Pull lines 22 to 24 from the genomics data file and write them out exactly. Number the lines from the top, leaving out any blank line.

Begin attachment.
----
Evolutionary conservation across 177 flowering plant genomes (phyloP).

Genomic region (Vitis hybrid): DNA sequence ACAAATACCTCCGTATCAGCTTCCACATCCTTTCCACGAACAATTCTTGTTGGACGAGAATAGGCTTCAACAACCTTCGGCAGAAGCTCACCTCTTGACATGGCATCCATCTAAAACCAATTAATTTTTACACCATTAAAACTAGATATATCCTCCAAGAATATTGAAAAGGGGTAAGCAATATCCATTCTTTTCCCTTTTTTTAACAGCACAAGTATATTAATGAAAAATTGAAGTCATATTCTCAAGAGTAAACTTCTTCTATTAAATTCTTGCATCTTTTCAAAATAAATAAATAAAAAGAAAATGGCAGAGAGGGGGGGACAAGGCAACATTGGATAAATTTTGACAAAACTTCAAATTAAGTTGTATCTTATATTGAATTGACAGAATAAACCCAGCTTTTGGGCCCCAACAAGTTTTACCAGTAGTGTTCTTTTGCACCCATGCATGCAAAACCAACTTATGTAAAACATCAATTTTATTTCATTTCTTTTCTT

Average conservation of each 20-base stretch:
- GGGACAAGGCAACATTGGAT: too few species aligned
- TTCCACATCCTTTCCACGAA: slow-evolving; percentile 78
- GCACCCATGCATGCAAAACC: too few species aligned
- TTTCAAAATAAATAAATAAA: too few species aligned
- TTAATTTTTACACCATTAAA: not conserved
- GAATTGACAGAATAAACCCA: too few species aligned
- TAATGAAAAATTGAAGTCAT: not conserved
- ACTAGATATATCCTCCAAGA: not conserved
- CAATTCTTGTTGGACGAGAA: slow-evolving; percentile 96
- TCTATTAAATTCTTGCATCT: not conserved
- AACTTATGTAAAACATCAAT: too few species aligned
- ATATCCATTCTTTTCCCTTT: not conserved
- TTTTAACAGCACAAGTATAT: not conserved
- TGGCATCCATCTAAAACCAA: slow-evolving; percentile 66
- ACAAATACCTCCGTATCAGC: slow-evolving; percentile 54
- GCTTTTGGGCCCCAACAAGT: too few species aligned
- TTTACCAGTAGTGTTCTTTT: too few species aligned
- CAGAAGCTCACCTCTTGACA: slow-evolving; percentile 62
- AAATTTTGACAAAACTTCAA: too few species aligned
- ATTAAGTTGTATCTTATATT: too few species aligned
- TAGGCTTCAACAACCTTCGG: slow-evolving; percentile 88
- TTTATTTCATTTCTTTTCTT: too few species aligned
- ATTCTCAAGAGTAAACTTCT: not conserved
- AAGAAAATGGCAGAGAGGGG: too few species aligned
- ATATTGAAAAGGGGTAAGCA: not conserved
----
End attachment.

- AAATTTTGACAAAACTTCAA: too few species aligned
- ATTAAGTTGTATCTTATATT: too few species aligned
- TAGGCTTCAACAACCTTCGG: slow-evolving; percentile 88